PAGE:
How to experience a coup in Istanbul….
So far I have taken you guys on so many trips with me. I have spoken about my wedding, followed by my honeymoon, my surprise birthday weekend in Dubai and my experience of performing Umrah. Most of which I had a part to play in.
But this is a strange blogpost for me to write as I literally had absolutely nothing to do with the itinerary or the planning. Plus at the time, my brain was so full of issues around the spouse visa, new job, and struggles of a long distance marriage that I didn’t necessarily think about the holiday much. Throughout this holiday I lived every second in the moment.
And actually, writing this blogpost has reminded me that we had initially planned and booked to go to Bali, but because of Ahmed not being able to get a visa from Qatar, we weren’t able to go. We ended up losing money for the holiday and Turkey was a very last minute plan!
To make matters somewhat more interesting, a series of very interesting events aka the attempted coup happened while we were in Turkey. It was described as “the bloodiest coup attempt in its political history”. On 15th July 2016 a section of the Turkish military launched a coordinated operation in several major cities to topple the government and unseat President Recep Tayyip Erdogan.
Arriving at the airport and seeing Ahmed there after three very long months felt magical. Ahmed had landed a few hours ahead of me and had his bearings sorted. When I landed, we took the train/tram to the hotel, dumped my luggage and off we went exploring the city. After what was supposed to be a brief walk (but wasn’t) around to some nearby historic sites, we found ourselves tucked away in a Turkish restaurant, noses buried behind a menu, trying to make the impossible decision of what food to order.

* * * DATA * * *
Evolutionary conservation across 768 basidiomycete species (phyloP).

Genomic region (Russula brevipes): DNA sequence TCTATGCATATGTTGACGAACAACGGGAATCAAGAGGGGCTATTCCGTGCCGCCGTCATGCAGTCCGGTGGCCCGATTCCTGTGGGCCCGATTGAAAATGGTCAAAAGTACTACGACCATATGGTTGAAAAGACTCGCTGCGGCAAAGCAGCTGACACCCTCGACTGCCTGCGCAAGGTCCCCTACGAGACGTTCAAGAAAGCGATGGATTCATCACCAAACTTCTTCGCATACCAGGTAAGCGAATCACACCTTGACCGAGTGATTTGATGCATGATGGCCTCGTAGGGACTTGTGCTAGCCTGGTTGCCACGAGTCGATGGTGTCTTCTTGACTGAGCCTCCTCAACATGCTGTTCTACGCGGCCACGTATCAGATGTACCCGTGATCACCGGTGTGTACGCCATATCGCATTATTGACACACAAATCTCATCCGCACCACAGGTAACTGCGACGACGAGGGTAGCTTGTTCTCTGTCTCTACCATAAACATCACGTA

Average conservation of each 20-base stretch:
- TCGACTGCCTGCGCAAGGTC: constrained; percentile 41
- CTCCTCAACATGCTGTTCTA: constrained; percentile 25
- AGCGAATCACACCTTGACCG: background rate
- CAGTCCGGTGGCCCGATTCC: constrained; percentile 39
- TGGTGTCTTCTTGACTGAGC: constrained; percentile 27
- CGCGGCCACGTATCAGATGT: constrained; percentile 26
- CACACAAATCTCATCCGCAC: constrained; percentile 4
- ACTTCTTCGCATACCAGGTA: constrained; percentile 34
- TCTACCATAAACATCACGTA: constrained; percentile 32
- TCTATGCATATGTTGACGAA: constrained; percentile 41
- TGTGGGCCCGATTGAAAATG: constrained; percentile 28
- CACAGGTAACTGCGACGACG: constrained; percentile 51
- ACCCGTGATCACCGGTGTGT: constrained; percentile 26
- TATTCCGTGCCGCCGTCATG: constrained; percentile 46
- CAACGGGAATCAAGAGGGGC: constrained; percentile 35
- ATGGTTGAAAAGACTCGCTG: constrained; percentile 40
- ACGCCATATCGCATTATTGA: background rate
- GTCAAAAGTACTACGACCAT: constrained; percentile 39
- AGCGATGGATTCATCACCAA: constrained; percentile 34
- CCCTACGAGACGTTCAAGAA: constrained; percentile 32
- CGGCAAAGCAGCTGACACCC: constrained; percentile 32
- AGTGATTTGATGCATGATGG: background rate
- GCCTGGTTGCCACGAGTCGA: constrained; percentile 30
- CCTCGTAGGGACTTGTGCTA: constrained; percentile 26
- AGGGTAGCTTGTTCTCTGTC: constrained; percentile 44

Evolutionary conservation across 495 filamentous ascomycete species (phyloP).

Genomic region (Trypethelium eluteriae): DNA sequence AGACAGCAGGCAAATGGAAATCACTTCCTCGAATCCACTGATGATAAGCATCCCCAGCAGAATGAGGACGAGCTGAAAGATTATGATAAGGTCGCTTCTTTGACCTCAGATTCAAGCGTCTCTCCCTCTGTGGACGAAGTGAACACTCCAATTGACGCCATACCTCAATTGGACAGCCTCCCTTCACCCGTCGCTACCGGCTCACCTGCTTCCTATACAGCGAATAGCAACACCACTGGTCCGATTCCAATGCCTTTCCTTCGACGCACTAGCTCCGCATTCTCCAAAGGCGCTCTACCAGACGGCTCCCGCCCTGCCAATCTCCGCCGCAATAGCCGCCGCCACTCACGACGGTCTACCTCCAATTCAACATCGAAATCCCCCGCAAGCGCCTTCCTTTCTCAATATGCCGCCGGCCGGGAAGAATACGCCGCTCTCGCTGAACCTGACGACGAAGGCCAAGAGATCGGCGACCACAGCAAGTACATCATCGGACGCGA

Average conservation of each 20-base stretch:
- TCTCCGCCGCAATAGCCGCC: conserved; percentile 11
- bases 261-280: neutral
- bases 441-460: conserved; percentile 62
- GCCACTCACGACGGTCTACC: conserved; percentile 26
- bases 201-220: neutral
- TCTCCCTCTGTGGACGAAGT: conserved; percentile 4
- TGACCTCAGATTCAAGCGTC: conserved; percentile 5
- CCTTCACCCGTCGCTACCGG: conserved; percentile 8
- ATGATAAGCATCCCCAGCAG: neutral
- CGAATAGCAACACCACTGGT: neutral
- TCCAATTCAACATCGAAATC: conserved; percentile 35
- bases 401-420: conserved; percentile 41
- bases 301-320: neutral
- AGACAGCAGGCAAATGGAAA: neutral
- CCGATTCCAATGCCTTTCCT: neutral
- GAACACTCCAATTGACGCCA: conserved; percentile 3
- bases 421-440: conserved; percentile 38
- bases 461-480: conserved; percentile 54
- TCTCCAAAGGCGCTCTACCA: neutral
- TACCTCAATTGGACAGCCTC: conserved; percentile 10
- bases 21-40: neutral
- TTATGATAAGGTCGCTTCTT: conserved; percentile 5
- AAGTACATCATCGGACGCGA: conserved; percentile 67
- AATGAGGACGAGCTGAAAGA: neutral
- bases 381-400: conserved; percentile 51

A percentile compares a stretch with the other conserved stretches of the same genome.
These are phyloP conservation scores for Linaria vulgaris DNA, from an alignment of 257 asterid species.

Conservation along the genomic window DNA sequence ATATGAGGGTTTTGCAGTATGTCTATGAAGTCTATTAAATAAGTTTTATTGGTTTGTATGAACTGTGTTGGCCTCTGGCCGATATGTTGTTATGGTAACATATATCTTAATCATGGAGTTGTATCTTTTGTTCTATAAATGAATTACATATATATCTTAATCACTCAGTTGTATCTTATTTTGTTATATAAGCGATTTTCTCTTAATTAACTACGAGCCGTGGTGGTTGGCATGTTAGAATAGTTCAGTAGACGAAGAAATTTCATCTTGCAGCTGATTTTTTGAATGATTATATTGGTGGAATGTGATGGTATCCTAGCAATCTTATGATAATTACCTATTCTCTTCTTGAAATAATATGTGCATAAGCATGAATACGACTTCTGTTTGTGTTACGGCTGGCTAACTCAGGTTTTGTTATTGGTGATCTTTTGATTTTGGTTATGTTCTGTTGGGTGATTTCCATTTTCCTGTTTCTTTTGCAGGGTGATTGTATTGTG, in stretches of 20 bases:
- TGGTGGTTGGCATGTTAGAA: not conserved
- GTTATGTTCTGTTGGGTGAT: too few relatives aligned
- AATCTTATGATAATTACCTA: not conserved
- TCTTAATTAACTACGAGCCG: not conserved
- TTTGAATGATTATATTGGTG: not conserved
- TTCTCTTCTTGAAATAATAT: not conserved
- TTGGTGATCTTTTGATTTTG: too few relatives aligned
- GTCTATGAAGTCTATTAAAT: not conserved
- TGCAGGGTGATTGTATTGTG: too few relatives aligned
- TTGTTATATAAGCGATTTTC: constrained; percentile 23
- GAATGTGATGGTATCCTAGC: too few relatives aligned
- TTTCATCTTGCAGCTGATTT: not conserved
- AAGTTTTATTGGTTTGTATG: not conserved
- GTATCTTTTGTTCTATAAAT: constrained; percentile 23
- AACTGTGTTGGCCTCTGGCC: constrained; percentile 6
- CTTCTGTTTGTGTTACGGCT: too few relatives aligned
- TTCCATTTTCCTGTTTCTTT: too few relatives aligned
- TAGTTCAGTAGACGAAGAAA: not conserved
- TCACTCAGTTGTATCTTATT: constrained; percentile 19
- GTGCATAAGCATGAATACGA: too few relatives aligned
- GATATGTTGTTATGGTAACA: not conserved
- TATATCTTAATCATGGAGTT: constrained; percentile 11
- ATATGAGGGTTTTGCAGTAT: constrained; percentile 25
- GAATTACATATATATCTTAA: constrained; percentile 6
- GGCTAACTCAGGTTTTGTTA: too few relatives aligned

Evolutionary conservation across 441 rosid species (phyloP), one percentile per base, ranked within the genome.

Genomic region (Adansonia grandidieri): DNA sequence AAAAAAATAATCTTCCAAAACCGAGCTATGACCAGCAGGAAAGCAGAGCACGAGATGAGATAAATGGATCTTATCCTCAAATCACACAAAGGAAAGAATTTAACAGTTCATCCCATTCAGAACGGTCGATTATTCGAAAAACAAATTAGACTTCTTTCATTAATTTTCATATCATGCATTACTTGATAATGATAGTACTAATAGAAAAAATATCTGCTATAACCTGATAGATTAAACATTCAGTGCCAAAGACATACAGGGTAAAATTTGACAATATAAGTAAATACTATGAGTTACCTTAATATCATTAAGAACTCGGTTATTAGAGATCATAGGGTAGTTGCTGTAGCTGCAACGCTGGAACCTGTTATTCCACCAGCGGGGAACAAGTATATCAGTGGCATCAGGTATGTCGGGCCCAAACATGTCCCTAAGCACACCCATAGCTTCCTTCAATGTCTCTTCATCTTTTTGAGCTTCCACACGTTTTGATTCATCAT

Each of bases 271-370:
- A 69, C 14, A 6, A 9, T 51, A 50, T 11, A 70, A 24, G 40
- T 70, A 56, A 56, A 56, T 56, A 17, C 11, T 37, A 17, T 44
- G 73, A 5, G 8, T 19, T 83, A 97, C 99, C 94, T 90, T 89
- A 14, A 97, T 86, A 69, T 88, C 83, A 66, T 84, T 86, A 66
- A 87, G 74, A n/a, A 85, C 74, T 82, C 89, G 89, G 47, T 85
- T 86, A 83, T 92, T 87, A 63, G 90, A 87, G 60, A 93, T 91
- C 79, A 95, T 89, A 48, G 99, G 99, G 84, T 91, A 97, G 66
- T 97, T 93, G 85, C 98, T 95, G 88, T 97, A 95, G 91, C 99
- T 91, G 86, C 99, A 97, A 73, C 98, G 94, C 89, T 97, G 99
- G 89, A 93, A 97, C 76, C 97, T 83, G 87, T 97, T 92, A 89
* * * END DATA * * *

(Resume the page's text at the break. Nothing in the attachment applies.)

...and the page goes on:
Needless to say the food was extremely flavoursome and well presented: splendid. Making nothing of the airplanes and helicopters flying overhead every now and then, we made our way to the hotel. At this point, neither of us had had any sleep in the last 36 odd hours (trying to complete work related milestones before the holiday and because of awkward flight times) so we crashed out as soon as we got the hotel.
We woke up in the morning to a gazillion missed called between us. Both our parents and friends had tried to get in contact with us, sent us several messages asking if we were okay.
Completely confused and disgruntled, we called back and were ‘requested’ to turn the telly on! Only to find that the entire country was under a state of emergency and that there had been a failed coup attempt while the pair of us were snoring away. There were helicopters flying over our hotel and tanks were seen at around the bosphorus region.
Despite being advised to stay indoors, we didn’t want to waste time staying in the hotel so we mutually agreed we’d go out and figure whether we should explore further.
Oh and another perk was that during our visit to Istanbul, the metros were free and we did not have to pay anything for the public transport while we were there.